McCreavy
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The past few weeks at work I've been tasked with doing business development ("bizdev"): cold calling contacts I've dug up from the web and trying to get them interested in a service I'm offering.

The rejection associated with this has been somewhat disheartening... Contacting 20 people and organizations and not getting a single lead is a kick in the teeth for me. And when you 5x it and contact 100 people and still don't get a response, you seriously have to think "am I doing this wrong?"

What I've learned so far doing this:

  • Don't say no to anything, ever.
  • Suggesting your offering is limited in any way, shape, or form is giving "them" an excuse to hang up.
  • Keep trying. Keep leaving messages until they call back. It's not being needy: it's closing the deal.
  • It's not me -- a real saleguy pro is having the same level of luck. You've got to keep trying: it's a numbers game.

How these learnings paid off today:

This weekend we went white-water rafting on the Tuolomne river -- a lot of fun. I left my Jeep in San Francisco in a parking garage, and when we got back to San Francisco I found I had also left the dome light on.

Dead battery. Grrrr...

The funny thing is: I had taken the "roadway assistance kit bag" out of the Jeep because, knowing I was going to park in SF over the weekend, I didn't want to return to another busted window.

My jumper cables were in the roadway assistance bag.

Grrrr...

On the plus side: I was parked in a high-trafficked area: cars were always coming in and out of the garage all the time.

Normally I'd be hung up on the idea of hassling people to solve my problems... But Kragen was closed and I had this newly toughened sales skin and I started waving cars over.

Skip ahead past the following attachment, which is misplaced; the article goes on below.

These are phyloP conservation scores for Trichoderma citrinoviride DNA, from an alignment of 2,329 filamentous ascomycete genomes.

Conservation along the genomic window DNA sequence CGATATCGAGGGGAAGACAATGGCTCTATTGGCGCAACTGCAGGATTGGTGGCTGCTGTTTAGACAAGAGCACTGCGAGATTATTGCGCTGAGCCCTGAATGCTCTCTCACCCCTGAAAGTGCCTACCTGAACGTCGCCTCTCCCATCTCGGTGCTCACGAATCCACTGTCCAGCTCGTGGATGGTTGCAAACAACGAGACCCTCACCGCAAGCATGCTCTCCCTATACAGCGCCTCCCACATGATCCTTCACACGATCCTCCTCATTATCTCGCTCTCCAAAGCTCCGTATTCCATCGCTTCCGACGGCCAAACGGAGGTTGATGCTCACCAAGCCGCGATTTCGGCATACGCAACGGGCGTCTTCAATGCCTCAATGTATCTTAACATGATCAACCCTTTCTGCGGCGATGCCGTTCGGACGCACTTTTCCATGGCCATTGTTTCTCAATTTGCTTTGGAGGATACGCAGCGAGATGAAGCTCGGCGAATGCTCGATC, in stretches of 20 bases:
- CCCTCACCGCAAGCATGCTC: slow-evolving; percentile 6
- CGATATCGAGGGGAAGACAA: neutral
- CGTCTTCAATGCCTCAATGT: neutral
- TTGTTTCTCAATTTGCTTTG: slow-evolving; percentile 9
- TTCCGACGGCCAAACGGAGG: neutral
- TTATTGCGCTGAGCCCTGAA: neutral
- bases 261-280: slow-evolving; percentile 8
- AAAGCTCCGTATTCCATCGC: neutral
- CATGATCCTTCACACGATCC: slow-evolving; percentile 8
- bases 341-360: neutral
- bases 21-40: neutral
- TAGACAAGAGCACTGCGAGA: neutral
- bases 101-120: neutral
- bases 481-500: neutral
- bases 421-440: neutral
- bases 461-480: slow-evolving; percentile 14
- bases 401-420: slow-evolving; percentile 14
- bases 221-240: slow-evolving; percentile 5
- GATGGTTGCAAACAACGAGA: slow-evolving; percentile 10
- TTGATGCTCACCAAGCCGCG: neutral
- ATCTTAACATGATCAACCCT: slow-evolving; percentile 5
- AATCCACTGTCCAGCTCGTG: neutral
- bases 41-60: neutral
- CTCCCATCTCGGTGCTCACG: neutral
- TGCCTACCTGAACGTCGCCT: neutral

• Station wagon with two Vietnamese kids: no cables.
  • Older couple in a suburban: no cables.
  • Mexican lady: no cables.
  • White guy: no cables.
  • A young black couple fighting: (ok, I chickened out on them -- they were yelling too much at each other).
  • Another mexican lady: didn't stop.

Should I be getting discouraged yet? Kinda. I saw a Porsche stop at the entrance to the garage -- Chinese 20-something kid driving. I asked Weili: "what's the chance an Asian in a Porsche is going to help?"

"None." she said matter-of-factly.

I didn't bother trying to wave him over -- but he circled back and parked near us.

He walked by and I got the impression he'd help even less: he was a chinese guy with Japanese Rock Star moussed fauxhawked hair. Driving a $100,000 car. With fancy pointed shoes.

He walked by us and I channeled Glengarry Glen Ross -- or maybe it was Boiler Room. Whichever one said "a sale not tried is a sale failed."

It didn't take much to hassle him: "Hiya, excuse me -- do you have jumper cables we could use for a minute?" And I pointed to my Jeep with the hood popped.

"Yes."

2 minutes later I was using a fancy "separated" jumper cable (you attach the crocodile clips to both cars, and then join the two pieces of cable together -- no sparking) thanks to the Porsche kid: it was great to hear my engine go "vrroooooommmmmm...!"

If there's a moral to this story, it is: "keep hassling people until you get what you want."

Now I know how those kids on Mountain View's Castro Street (who hassle everyone with their "Save the Ocean" fake charity pandering) work: get enough numbers, eventually you'll land a sale.

I hope all this brings me closer to landing a big fish at work someday soon.


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